From the blog The Covered Dish: Meditations on Rural Life and Ministry. Thriving Rural Communities. Duke Divinity School.
A seasoned pastor was starting his new appointment. The pastor immediately opened his Staff Parish Relations Committee meeting by mentioning that he is going to be intentional about keeping his Sabbath. He was determined to take off Mondays and Fridays. While it was good that he was setting boundaries for his profession, he did not know that he confounded two of his SPRC members who lost their jobs. They would do anything to have some kind of job that could put food on the table. They just could not understand their pastor’s demands to take days off while they were left stranded to find a job to feed their families.
How do we, as pastors, understand the concept of Sabbath?
Bishop Will Willimon shares his concern about how pastors think of Sabbath today. He says, “I’m concerned about the lack of theological grounding in much of the talk I hear about ‘Sabbath’ among seminarians and clergy these days. Much of the conversation seems predicated on the assumption that keeping Sabbath is somehow good for you. Taking a day away from the activity of ministry may be good for you but that is not ‘Sabbath’ in scripture. Sabbath is one of the unique aspects of Israel. Sabbath keeps Israel as Israel. It is a day not to take ‘time for me,’ which is what I sometimes hear. It’s time taken for God.”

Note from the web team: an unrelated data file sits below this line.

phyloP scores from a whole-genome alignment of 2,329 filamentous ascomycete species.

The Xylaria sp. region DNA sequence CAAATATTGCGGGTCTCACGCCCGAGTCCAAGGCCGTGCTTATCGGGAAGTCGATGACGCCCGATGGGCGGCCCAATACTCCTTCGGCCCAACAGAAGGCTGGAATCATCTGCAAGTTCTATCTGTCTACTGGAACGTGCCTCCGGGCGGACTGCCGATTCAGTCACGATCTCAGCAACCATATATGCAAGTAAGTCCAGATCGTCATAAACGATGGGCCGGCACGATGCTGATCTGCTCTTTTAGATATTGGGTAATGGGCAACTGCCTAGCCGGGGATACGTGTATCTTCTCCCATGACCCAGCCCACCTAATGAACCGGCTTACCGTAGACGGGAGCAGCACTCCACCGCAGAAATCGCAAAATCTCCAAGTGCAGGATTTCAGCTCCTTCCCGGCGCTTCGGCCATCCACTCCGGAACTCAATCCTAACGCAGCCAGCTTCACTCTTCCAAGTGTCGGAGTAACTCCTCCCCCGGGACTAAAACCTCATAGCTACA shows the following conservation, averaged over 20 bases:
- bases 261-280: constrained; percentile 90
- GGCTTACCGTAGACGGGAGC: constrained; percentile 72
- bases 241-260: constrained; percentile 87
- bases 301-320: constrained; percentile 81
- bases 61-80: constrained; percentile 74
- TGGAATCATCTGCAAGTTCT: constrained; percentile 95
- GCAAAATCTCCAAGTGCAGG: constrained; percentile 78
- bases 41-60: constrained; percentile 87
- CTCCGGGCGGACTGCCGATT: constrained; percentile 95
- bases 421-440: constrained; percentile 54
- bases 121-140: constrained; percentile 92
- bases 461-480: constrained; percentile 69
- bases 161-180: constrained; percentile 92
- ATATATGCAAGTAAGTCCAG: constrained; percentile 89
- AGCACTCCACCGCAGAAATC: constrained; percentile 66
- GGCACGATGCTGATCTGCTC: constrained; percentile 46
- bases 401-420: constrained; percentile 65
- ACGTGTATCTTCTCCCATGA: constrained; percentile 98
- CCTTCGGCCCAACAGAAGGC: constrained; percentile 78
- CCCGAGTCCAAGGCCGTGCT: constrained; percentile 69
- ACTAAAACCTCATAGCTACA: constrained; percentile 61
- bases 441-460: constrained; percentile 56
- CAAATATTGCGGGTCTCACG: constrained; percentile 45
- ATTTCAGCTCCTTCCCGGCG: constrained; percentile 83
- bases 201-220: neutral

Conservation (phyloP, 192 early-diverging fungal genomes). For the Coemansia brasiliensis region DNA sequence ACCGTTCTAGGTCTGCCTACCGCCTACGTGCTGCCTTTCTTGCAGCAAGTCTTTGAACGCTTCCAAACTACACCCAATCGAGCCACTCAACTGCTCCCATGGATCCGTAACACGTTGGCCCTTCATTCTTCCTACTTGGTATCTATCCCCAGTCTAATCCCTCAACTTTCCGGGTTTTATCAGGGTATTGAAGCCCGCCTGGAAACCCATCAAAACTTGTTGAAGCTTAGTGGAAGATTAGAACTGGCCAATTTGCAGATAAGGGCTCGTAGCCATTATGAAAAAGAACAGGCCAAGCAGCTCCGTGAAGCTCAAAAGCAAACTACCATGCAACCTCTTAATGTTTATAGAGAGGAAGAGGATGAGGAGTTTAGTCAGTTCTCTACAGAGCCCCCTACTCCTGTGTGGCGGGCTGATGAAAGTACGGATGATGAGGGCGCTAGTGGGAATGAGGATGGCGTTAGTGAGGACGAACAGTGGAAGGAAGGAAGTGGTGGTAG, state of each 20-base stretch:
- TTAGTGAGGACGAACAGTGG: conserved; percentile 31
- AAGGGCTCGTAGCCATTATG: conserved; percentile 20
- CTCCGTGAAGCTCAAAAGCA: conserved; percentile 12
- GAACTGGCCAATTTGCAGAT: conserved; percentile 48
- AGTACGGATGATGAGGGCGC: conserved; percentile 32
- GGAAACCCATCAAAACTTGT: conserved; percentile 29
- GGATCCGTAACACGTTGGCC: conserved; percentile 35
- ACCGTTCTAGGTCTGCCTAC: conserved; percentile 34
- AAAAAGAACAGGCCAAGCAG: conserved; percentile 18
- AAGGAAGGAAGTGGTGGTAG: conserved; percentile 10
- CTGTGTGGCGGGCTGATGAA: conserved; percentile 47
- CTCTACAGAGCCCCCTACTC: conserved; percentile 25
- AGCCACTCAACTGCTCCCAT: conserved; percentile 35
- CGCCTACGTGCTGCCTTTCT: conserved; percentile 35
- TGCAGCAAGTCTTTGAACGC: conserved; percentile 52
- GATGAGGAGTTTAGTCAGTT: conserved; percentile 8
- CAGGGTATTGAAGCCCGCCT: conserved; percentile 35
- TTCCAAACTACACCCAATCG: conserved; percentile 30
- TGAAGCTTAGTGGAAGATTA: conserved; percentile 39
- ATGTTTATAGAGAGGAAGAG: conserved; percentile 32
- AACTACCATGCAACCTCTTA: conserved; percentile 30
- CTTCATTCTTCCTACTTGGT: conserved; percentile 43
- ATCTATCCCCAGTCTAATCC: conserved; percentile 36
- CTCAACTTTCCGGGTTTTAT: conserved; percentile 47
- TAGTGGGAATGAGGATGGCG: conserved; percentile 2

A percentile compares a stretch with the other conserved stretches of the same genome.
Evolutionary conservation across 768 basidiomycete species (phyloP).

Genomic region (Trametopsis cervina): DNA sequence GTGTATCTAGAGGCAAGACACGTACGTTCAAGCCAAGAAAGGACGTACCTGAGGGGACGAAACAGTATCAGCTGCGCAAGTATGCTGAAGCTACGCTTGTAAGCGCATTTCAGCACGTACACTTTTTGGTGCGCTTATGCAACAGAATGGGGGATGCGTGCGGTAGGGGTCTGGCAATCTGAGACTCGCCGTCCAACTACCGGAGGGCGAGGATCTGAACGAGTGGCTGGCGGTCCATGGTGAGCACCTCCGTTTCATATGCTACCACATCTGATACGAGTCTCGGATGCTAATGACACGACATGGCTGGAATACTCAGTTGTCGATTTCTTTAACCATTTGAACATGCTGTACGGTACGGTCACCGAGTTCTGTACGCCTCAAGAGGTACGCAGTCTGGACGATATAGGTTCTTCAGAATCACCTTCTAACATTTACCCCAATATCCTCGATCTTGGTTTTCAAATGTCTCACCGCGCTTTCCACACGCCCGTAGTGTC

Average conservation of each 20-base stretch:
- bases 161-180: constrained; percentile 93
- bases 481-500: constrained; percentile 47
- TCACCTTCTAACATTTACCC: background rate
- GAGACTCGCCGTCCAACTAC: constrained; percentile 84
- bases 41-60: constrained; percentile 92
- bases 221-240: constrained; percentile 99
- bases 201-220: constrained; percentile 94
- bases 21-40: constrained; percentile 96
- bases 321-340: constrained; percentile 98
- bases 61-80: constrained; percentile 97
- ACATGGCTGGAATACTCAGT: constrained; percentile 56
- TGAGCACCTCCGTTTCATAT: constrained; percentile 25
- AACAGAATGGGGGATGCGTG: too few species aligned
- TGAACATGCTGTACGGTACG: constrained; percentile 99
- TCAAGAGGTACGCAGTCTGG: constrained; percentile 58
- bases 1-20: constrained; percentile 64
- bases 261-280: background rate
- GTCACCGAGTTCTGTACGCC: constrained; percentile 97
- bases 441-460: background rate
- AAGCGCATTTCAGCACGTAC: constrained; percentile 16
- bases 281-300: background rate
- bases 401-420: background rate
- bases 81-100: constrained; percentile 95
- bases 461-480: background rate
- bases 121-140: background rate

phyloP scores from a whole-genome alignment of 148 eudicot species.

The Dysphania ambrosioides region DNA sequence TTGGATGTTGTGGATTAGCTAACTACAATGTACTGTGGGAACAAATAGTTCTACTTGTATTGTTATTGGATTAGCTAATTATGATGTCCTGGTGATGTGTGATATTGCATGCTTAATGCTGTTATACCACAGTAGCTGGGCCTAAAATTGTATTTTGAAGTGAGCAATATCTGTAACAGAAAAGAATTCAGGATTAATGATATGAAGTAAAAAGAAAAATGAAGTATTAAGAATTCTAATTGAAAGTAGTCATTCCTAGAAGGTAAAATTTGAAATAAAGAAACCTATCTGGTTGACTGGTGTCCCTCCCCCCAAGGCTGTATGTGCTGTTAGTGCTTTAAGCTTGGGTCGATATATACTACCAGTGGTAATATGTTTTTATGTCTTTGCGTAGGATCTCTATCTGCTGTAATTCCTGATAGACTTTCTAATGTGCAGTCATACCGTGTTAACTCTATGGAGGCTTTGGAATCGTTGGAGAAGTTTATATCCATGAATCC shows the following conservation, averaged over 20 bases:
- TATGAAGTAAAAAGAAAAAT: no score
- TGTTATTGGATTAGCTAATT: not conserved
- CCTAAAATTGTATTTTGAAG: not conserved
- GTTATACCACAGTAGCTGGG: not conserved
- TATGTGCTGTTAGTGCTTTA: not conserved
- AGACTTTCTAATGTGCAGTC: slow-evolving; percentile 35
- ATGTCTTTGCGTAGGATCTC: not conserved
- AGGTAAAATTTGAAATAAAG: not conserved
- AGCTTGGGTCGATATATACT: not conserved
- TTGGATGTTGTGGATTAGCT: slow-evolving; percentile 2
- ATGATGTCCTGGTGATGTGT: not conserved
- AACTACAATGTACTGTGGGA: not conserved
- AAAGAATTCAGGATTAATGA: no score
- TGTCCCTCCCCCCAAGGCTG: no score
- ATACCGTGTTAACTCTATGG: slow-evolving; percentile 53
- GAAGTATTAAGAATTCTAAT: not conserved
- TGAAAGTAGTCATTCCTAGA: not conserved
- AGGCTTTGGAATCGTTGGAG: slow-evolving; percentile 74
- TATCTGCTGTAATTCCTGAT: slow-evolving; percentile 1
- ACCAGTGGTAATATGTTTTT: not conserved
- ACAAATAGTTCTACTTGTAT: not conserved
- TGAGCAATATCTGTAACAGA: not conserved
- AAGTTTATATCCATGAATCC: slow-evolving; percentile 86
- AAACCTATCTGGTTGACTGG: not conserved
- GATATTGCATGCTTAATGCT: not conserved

Bishop Willimon reflects further, “Also, much of the talk about Sabbath overlooks that Jesus was deeply ambivalent at best, and downright critical at worst, of Sabbath. He was a notorious Sabbath breaker. I’m not sure that his attitude about Sabbath was against the abuse of Sabbath. Somehow he seems to imply that Sabbath is an inappropriate practice now that the Kingdom of God is among us.”
Embedded in our individualistic and narcissistic culture, is there a possibility that pastors have been abusing the term Sabbath to justify our own pleasures rather than utilizing the Sabbath to take time for God?
The concept of Sabbath needs a careful scriptural re-examination. Both Old Testament and New Testament need to be examined together to determine what it really means to take Sabbath. One thing is clear from Scripture: Sabbath is not meant to be individualistic, but Sabbath is meant for all God’s people. In other words, taking a Sabbath is a communal activity where God joins with God’s people. Yet, we, as pastors, find ourselves struggling to keep Sabbath holy. We struggle to keep Sabbath for God. Instead, we justify Sabbath for our ‘need’ – a time away from God and God’s people.